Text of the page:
Student Spotlight: Sheetal Gaharwar
I am a master’s degree student at O.P. Jindal Global University in Sonipat, India. This past semester, I studied at the McCourt School of Public Policy as part of an exchange program.
The spring semester exchange program at the McCourt School of Public Policy has been an unforgettable experience that gave me a greater understanding of the academic, social, and cultural lives of my American classmates, and changed my view on life. As a citizen of one of the most culturally and ethnically diverse countries in the world, I was amazed to see such rich and immense diversity of international character in the United States in general, and at Georgetown University in particular.
The academic structure that I followed at the Jindal School of Government and Public Policy was very similar to the structure at Georgetown, so I did not face many difficulties on that front. I took two courses in public management and negotiation at the McCourt School, and a course on urbanization, health, and environment from Georgetown’s International Health Department, because public health is my academic and professional interest area. These courses offered me a great deal of insight and taught me skills to examine concepts from various perspectives, and the diversity of the students in the classrooms ensured that I saw things from multiple viewpoints.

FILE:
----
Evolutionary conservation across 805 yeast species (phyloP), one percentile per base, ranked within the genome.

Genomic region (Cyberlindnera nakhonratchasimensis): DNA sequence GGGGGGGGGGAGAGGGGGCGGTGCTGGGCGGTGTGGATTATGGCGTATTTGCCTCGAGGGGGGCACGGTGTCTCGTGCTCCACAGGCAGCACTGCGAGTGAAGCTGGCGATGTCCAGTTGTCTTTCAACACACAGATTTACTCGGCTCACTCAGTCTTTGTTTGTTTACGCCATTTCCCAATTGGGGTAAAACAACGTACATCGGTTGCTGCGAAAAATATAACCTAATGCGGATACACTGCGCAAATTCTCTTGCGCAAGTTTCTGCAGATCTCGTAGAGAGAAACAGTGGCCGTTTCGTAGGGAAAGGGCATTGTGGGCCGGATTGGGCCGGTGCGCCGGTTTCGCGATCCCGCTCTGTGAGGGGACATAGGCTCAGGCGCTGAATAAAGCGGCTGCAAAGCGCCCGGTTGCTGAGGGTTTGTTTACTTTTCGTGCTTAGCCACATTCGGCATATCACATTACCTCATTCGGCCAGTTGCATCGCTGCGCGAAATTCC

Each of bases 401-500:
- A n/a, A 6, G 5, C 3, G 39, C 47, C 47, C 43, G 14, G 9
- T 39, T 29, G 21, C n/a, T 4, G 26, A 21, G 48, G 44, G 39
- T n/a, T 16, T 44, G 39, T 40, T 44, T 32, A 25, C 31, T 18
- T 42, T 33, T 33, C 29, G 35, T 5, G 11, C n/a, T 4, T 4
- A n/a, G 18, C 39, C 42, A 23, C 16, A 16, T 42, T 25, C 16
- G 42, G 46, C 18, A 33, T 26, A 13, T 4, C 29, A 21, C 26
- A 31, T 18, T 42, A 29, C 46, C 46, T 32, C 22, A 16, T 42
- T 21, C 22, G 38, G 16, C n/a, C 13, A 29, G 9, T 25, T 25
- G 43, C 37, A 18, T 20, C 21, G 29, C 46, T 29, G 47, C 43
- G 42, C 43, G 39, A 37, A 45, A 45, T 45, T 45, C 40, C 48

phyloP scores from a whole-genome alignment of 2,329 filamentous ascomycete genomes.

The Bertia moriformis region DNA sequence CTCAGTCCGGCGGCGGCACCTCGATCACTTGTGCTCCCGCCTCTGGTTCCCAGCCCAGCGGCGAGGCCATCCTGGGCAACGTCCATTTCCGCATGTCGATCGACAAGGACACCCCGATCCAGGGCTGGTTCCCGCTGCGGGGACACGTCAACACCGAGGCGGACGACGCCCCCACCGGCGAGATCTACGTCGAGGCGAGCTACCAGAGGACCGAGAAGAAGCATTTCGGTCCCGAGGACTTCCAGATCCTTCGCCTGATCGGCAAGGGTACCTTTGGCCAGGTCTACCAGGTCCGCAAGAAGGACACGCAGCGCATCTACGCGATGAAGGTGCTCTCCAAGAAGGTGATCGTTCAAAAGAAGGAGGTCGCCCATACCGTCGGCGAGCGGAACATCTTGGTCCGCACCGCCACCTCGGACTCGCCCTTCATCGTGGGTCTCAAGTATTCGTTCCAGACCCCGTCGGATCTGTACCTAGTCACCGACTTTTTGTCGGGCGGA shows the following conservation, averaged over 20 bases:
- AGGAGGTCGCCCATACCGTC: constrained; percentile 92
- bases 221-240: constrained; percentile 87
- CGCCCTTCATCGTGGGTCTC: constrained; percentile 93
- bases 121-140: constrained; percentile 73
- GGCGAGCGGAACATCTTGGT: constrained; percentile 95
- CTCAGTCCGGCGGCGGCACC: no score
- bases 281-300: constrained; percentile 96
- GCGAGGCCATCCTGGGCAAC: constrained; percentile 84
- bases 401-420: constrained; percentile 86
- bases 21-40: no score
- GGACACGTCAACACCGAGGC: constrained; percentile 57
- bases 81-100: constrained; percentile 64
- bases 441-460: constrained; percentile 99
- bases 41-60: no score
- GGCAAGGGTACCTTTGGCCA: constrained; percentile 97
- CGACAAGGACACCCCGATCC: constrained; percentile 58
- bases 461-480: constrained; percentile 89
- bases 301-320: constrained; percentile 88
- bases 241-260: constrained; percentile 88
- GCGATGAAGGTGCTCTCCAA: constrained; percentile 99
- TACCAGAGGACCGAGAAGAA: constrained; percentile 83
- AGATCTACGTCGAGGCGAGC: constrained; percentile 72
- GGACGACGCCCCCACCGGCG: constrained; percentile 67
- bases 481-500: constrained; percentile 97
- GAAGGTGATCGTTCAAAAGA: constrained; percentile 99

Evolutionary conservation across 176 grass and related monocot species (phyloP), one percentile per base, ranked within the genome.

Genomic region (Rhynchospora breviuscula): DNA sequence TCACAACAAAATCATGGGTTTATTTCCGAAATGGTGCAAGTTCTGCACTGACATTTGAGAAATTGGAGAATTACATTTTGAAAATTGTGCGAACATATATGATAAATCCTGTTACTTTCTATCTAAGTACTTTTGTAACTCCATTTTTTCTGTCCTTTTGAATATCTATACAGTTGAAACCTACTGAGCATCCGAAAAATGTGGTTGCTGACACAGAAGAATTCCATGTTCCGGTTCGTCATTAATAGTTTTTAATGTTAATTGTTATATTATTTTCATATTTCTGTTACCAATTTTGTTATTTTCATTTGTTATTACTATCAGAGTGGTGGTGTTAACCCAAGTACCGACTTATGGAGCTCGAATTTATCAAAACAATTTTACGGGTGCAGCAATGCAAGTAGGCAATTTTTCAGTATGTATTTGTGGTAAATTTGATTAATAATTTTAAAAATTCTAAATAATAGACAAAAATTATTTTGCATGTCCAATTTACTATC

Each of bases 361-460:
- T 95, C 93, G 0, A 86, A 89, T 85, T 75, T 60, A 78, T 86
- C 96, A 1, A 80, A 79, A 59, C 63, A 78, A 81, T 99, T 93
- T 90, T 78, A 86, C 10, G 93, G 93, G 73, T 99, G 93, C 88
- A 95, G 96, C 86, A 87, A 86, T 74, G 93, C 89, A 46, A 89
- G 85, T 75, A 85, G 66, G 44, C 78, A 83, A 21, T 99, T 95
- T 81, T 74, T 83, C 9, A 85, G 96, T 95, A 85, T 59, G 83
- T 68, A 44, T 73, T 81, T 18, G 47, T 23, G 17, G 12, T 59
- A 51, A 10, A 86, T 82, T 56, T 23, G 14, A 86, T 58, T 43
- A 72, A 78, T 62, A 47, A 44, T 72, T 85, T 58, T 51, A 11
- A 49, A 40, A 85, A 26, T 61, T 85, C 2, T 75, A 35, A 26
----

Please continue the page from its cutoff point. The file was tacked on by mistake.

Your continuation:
When I compare Georgetown to Jindal University, I see that while Georgetown classes offer an exemplary syllabus structure, Jindal provides a great amalgamation of classroom teaching and experiences in the field. I feel lucky and proud to be a part of these premier institutions from both India and the United States.
This exchange semester is the final capstone of my two-year master’s program. After my graduation in May 2017, I aspire to work in rural areas in the field of health—the heart and core of my passion. I am fortunate to have the opportunity to work with my dream organization, SEARCH, which implements some of the most acclaimed models of community health programs in the world. I will be working as a policy fellow in a rural, tribal area in eastern Maharashtra. My academic and professional experience as a graduate assistant at Georgetown helped prepare me for my future endeavors. In conclusion, this venture broadened my vision to see the world, its people, and their problems, and also made me value my country and recognize my responsibilities toward it even more. Thank you! Namaste!